HISTORY OF BIRKBYs


1995 Birkbys Scotland Opens
An important strategic decision was made to fully support the Scottish Business Electronic markets by opening a sister site to the historic Liversedge site. The initial part of this strategy was completed in 1995 with the opening of a 4500sq metres purpose built factory in Glenrothes, Fife.

1990 Marubeni and Birkbys
The Marubeni Corporation, one of the largest trading companies in the world succeeded in buying Birkbys. The investments made since this time have been substantial. More than a dozen new injection moulding machines were added extending the press range to 1800t. Extensive investments in Computer Aided Design (CAD),new assembly lines and water based painting systems were made and we now have 28,000 sq. metres of covered site at Liversedge. 

1989 GEC - Siemens
By 1989 Plessey, Birkbys Parent Company lost their fight against take over from the combined GEC - Siemens company. The take over of Plessey had to be ratified by the European Commission, splitting up various divisions so that neither GEC or Siemens had a monopoly in Defence, Avionics, Telecommunications or Electronics. Birkbys Plastics fitted into neither company strategy and GEC decided to put Birkbys Plastics up for Sale once more. 

1983-4 Re-focusing - major investment
During this period the company refocussed the business direction. Major investments were made in plant and machinery.
Birkbys further developed the relationship with Ford, who were at that time reducing their suppliers. Birkbys obtained all Ford instrumentation business- Clusters, Backplates, Clear Lenses, together with all the dial parts. During the latter part of the 1980's Birkbys were providing up to 8500 sets of cluster parts daily.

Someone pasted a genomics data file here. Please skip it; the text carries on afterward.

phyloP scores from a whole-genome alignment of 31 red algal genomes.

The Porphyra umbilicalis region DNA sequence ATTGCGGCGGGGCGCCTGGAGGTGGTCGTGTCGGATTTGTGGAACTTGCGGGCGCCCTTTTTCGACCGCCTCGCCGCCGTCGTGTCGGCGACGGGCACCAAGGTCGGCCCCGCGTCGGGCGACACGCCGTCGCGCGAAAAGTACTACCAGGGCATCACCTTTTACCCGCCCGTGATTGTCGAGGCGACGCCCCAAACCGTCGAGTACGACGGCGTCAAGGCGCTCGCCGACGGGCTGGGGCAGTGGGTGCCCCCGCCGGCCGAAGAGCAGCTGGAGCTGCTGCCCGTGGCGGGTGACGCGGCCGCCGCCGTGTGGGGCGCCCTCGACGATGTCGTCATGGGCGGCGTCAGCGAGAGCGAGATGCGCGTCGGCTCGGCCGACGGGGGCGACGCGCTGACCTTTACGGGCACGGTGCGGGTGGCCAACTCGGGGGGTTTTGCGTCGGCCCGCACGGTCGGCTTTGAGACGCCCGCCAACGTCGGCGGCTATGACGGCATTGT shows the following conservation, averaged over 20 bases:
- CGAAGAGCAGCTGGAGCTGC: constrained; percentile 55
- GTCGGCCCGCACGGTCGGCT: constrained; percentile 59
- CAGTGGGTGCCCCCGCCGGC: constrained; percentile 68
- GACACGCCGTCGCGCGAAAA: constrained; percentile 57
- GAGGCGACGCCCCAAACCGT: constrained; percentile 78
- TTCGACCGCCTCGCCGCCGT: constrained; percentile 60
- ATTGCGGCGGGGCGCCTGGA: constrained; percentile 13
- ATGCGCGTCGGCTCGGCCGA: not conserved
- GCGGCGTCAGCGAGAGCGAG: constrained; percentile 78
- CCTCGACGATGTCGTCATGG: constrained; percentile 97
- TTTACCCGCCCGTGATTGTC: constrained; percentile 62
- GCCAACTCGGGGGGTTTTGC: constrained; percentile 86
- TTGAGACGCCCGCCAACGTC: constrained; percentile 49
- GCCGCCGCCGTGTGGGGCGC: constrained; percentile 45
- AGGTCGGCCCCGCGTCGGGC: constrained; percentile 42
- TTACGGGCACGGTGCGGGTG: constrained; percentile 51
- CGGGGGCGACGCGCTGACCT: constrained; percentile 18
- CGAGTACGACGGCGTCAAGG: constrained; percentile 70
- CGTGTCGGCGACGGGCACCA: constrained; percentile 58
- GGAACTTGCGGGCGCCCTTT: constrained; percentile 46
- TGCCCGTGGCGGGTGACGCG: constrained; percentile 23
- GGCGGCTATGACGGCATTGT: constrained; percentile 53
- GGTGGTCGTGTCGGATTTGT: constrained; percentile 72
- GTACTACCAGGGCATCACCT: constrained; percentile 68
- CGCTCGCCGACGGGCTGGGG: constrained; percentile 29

The success of the Ford Birkbys relationship was due to a positive attitude from both companies to succeed. Birkbys investment in new presses, cleaner working areas and the introduction of Statistical Process Control, eventually across the whole factory, was rewarded by the increase in business and Q1 status was achieved.

In 1984 further extensions were made to the production facilities, toolroom and a new technology centre was created. This latter building, besides housing the Laboratory and Metrology Department, was equipped with the first plastic injection moulding Computer Aided Design facility in the UK. Birkbys were at the forefront of development not only in Europe but Worldwide. Ford invited Birkbys to design an Accelerator Pedal in Plastic - prototype samples were produced in 12 weeks, and at the 1990 interplas Show the design won a major design award. This business developed across a range of cars and over 25 million pedals have been produced.

1980-2 Big change at Birkbys
Due to the economic depression Plessey needed to rationalise a number of their businesses particularly those outside their core markets of Defense, Electronics, and Avionics.

1975 Reverting back to Birkbys Plastics
Plessey decided to buyout Birkby Viking Ltd. and revert back to Birkbys Plastics Ltd. During this time the Post Office business began to place large contracts.

1974 Closure of Theromoset Mouldings Department
The last link with the original Birkbys' involvement in Phenolics was cut when the Thermoset Moulding Shop was closed. This was due to Birkbys major customers change in requirements.